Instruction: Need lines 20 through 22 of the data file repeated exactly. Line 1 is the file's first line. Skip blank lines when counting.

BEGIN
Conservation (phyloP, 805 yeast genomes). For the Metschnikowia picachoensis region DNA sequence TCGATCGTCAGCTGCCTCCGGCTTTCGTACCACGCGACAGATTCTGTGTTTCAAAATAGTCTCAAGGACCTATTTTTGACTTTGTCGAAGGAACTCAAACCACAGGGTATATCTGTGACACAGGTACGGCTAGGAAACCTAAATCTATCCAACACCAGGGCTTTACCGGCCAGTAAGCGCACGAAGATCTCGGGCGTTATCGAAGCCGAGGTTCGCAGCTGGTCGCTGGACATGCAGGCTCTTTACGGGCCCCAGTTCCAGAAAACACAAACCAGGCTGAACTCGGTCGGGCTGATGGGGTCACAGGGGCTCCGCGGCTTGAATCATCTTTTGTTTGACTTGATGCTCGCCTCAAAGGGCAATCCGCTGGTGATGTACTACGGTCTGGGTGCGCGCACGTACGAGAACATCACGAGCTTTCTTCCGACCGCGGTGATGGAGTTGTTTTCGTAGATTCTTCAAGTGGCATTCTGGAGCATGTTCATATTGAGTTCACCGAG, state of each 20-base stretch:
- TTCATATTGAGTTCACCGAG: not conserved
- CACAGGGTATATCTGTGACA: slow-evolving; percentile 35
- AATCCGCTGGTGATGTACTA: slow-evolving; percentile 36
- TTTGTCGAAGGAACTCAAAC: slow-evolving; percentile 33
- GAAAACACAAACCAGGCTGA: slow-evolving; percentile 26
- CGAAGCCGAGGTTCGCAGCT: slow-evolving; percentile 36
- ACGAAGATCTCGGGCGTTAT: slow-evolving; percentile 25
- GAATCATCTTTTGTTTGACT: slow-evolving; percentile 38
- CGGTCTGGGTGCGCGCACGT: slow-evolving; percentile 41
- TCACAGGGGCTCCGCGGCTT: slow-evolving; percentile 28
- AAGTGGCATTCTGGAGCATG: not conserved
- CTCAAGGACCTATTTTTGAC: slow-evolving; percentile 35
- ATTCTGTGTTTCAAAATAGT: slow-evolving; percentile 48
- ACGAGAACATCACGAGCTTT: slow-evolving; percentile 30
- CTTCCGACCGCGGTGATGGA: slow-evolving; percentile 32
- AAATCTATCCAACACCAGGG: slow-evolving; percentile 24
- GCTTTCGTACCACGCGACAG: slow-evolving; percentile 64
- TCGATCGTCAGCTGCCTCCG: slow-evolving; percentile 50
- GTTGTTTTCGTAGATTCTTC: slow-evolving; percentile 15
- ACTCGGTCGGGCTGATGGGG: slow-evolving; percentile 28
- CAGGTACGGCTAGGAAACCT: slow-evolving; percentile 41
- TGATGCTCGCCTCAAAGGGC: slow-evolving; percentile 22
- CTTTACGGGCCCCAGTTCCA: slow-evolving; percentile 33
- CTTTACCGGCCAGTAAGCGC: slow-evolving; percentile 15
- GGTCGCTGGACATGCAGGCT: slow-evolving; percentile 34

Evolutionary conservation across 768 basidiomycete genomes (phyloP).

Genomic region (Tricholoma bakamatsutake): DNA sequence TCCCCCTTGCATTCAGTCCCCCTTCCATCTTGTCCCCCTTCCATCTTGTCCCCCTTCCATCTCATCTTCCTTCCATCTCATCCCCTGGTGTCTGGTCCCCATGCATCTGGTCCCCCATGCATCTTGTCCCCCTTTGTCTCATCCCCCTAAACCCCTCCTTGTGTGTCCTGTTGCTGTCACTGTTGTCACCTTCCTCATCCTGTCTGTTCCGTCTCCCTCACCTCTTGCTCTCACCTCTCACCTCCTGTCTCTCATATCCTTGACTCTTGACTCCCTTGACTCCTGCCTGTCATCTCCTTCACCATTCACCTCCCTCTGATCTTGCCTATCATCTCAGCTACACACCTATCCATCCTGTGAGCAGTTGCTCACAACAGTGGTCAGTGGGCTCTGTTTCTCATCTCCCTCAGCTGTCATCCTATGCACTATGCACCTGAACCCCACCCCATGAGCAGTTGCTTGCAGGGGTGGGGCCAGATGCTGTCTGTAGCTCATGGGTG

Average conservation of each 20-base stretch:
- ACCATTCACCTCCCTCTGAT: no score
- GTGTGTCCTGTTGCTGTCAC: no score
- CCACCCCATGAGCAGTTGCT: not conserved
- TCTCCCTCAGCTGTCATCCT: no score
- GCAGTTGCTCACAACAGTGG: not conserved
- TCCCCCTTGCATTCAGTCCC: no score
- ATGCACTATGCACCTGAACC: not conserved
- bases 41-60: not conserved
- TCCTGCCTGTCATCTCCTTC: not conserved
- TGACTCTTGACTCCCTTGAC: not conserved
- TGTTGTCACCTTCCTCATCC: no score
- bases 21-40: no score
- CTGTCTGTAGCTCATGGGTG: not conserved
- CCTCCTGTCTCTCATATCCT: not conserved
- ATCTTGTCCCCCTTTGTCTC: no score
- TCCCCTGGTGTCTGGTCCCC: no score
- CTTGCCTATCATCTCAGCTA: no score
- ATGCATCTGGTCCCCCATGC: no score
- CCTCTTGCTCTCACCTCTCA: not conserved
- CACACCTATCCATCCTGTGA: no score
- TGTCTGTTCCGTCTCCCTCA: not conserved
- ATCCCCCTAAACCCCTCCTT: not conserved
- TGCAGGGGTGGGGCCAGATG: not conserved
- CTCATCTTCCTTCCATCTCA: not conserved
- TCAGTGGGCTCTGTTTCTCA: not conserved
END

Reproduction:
- GTTGTTTTCGTAGATTCTTC: slow-evolving; percentile 15
- ACTCGGTCGGGCTGATGGGG: slow-evolving; percentile 28
- CAGGTACGGCTAGGAAACCT: slow-evolving; percentile 41